BATDORJ: I’d say you could divide them into two main categories: those agents (both private and institutional) we work with while implementing specific projects, and those that are in a similar position to ours – grassroots groups with limited funding, working towards a generally understood mutual goal. We have cooperated with several researchers, mostly foreign ones working on issues related to the ger districts. Obviously they have their own funding and research agenda independent from our work, so this kind of cooperation is at times somewhat informal but we try to support them on a concrete level and make their work more rooted it real life circumstances. If thanks to our support their research outcomes end up being of better quality that means more professional insight into the vast ocean of issues related to the ger districts, improved future expertise and more successful work for us as well. We are in the constant process of learning, so such experiences, even though they tend to be informal are of much much value to us as well. Not to mention other ger districts’ community members – self-knowledge is a crucial tool for change.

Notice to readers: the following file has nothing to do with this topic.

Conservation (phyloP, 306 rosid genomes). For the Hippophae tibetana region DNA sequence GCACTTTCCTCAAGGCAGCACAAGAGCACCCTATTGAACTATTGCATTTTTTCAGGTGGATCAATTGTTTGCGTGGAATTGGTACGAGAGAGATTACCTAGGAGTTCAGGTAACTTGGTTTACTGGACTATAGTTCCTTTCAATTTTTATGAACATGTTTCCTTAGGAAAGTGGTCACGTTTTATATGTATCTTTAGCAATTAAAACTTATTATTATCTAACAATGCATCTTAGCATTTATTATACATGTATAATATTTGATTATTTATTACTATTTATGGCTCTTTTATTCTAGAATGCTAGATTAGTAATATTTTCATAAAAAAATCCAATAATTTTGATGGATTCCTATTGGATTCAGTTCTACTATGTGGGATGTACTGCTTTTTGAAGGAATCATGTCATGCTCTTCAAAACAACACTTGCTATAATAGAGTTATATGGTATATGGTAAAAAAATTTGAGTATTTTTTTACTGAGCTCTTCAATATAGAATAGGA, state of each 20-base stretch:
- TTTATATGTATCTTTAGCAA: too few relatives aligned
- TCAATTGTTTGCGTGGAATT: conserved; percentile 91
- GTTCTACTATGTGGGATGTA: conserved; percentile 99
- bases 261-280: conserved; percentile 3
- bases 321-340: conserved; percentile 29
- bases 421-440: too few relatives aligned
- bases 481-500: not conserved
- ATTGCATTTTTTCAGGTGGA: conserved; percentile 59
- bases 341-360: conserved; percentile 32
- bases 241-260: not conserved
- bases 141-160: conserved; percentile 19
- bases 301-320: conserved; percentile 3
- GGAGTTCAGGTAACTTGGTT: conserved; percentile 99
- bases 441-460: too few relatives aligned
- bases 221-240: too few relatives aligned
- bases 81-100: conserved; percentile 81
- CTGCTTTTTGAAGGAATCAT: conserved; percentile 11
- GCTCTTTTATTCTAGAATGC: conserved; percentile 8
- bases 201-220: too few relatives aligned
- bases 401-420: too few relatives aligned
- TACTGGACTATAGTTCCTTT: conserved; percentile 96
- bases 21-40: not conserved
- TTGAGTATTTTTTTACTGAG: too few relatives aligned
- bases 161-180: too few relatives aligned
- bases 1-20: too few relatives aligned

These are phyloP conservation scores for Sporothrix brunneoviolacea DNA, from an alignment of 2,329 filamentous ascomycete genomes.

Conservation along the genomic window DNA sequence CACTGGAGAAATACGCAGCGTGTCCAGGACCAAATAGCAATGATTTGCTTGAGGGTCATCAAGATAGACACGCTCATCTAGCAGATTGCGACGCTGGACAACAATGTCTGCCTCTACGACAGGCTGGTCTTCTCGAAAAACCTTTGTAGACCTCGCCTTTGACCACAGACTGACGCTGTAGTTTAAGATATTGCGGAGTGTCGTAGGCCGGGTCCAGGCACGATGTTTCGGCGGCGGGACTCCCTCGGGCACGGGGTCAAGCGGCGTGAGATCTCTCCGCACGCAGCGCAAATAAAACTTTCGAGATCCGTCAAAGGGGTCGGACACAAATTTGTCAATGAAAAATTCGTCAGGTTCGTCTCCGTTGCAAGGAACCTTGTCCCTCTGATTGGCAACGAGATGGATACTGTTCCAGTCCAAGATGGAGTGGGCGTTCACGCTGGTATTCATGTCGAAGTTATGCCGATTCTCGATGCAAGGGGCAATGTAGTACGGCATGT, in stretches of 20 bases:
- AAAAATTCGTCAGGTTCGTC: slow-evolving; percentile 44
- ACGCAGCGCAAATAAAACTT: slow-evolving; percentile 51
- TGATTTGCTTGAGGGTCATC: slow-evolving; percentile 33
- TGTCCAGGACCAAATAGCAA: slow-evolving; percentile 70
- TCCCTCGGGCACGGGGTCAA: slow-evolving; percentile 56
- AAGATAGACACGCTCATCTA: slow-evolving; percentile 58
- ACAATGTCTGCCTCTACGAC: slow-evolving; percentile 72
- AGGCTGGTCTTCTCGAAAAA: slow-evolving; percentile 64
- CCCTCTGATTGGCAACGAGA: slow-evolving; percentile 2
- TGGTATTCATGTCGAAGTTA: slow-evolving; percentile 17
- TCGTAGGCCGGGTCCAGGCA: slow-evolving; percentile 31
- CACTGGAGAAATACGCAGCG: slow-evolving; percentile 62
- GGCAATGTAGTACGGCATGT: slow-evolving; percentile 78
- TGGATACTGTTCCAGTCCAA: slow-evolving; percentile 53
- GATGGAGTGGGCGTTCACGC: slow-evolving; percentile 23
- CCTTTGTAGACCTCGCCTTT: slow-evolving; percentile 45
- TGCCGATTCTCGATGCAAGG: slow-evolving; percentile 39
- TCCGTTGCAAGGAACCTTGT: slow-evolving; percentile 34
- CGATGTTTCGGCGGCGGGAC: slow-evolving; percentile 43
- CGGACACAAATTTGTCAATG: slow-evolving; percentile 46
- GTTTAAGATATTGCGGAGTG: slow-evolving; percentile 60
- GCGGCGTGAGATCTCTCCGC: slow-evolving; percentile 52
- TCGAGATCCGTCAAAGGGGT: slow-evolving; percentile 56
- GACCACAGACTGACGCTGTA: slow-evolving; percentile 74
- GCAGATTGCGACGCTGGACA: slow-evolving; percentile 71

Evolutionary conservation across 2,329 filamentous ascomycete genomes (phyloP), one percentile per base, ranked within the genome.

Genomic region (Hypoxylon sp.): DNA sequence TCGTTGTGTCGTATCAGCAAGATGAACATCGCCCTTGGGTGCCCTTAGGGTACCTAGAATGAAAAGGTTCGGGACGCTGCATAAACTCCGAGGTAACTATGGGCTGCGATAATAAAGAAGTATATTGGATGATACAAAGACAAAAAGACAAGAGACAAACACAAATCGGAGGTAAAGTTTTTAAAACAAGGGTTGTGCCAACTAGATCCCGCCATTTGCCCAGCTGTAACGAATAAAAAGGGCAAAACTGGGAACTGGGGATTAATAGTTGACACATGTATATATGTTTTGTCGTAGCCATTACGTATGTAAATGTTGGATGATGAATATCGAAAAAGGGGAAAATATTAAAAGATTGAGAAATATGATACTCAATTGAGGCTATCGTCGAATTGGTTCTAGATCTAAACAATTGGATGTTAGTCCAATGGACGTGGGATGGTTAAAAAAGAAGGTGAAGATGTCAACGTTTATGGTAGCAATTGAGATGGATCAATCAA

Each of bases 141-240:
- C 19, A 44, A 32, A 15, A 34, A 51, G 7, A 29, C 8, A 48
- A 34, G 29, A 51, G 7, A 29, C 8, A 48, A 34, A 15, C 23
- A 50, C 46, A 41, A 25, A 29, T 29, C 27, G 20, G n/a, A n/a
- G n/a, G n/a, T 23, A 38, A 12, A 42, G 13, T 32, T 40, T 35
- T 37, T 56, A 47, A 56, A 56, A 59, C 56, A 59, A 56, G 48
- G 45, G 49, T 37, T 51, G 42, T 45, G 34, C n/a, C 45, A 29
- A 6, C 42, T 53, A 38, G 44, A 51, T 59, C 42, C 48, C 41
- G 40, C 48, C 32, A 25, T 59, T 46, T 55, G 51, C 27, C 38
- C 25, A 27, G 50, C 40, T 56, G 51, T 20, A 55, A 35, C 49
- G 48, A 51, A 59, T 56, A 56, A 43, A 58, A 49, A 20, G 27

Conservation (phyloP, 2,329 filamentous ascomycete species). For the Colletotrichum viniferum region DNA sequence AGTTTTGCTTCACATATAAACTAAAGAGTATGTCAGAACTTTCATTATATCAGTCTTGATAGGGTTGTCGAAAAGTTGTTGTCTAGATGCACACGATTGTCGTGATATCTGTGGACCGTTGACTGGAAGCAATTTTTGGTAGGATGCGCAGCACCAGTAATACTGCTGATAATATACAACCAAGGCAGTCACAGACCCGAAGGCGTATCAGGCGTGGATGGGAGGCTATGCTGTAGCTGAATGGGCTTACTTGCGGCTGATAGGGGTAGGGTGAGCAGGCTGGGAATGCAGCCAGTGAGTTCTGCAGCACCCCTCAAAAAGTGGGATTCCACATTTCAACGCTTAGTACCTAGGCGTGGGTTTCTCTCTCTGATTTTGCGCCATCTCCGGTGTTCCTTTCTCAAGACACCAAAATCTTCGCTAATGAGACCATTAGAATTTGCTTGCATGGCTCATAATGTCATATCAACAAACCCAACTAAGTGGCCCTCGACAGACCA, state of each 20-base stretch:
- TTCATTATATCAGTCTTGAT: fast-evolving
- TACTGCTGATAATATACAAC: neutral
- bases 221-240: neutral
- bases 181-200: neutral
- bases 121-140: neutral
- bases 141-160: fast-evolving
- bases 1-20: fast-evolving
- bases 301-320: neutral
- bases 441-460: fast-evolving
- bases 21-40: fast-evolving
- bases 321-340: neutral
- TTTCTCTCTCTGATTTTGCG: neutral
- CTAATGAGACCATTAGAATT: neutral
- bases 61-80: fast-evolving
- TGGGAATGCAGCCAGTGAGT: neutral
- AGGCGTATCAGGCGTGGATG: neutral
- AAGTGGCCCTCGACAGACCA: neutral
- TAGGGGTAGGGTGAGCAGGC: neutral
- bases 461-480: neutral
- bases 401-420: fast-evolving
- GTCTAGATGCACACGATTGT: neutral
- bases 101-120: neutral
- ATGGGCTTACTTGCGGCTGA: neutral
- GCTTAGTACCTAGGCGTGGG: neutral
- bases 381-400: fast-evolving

SZCZAP: How about the pros and cons of working with state agencies and administration?
BATDORJ: At the moment most of our work is organized in an exchange manner. The pros are definitely: they are the prime source of official data and statistics so tapping into their data resources is of crucial importance for the accuracy of our work. On the cons side its mostly the inconsistency of their work due to the election-induced staff changes as well as ideological issues. But I guess we are already used to that (laughs).